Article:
History of the DeSales Free Clinic
The DeSales Free Clinic was opened by the DeSales Physician Assistant Program in January 2007. Founded by then-student Brett Feldman, it is a student-run, student-funded clinic located inside the Allentown Rescue Mission in the heart of center city Allentown, Pennsylvania.
The clinic is open two evenings per week and provides completely free primary and acute care, laboratory services and medications to the men seeking shelter or enrolled in a recovery program at the Allentown Rescue Mission. Participation in the clinic is a curricular requirement for all first and second year physician assistant graduate students as an integral part of their education. Here, students learn how to effectively communicate and care for patients who have limited resources.
In addition to providing a great service to the community, the students learn to deliver culturally competent, cost-effective care while learning to use community resources to help their patients.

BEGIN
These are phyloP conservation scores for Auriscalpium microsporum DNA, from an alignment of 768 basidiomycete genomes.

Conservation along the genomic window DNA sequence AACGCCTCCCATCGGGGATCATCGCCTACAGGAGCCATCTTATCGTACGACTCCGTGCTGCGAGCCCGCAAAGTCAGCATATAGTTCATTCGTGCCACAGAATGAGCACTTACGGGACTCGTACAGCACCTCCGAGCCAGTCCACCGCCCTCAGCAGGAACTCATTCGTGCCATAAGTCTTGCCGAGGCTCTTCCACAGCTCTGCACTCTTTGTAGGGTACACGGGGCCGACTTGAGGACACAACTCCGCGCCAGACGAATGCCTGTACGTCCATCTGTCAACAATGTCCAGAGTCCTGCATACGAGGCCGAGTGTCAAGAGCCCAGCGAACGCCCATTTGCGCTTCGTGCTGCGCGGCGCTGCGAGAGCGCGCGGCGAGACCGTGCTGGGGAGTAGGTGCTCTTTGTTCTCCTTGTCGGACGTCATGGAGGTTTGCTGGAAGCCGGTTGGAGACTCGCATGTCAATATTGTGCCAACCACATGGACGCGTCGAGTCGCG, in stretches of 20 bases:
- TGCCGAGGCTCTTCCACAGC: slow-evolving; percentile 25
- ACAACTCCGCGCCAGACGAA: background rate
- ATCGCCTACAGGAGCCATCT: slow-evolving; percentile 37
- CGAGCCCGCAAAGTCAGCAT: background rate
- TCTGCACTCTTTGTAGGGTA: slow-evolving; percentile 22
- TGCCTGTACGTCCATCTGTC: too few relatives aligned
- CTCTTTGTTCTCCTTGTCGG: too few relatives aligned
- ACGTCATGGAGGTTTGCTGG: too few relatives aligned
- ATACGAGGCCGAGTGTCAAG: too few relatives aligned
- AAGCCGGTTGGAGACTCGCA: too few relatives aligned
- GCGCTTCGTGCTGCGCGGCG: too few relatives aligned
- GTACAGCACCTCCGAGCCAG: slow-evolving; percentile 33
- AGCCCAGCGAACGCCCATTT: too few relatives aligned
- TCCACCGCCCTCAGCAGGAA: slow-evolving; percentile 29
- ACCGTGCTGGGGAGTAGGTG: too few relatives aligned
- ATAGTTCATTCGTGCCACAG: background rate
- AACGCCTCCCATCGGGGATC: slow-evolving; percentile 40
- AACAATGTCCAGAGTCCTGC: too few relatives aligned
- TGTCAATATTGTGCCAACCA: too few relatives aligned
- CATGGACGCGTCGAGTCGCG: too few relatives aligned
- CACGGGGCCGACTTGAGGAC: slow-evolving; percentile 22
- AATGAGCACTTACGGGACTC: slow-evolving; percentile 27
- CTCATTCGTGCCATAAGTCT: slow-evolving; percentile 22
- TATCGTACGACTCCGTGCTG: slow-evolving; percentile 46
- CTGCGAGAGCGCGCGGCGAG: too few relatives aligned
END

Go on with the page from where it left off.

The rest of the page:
An Opportunity for Collaboration
The care received by the patients of the DeSales Free Clinic is provided directly by the DeSales Physician Assistant students. First and second year students work together as a team with the patient to gather the appropriate history and perform the physical exam.
This team setting allows first year students the opportunity to apply what is being taught in the classroom to real-world scenarios. The second year student has the opportunity to teach their peers and begin to learn the art of mentoring. Patients are discussed with preceptors or PA program faculty to develop an appropriate plan of care.
The DeSales University Nursing Program also incorporates student learning experiences at the Mission by providing screening procedures and therapeutic communication with the residents early in the morning. All patients with abnormal findings are referred to the DeSales Free Clinic on the same day, thus closing the loop of patient care referral.
This collaboration between professions has fostered a meaningful appreciation of continuity of care and has led to the treatment of multiple, previously unidentified, patients in need of care.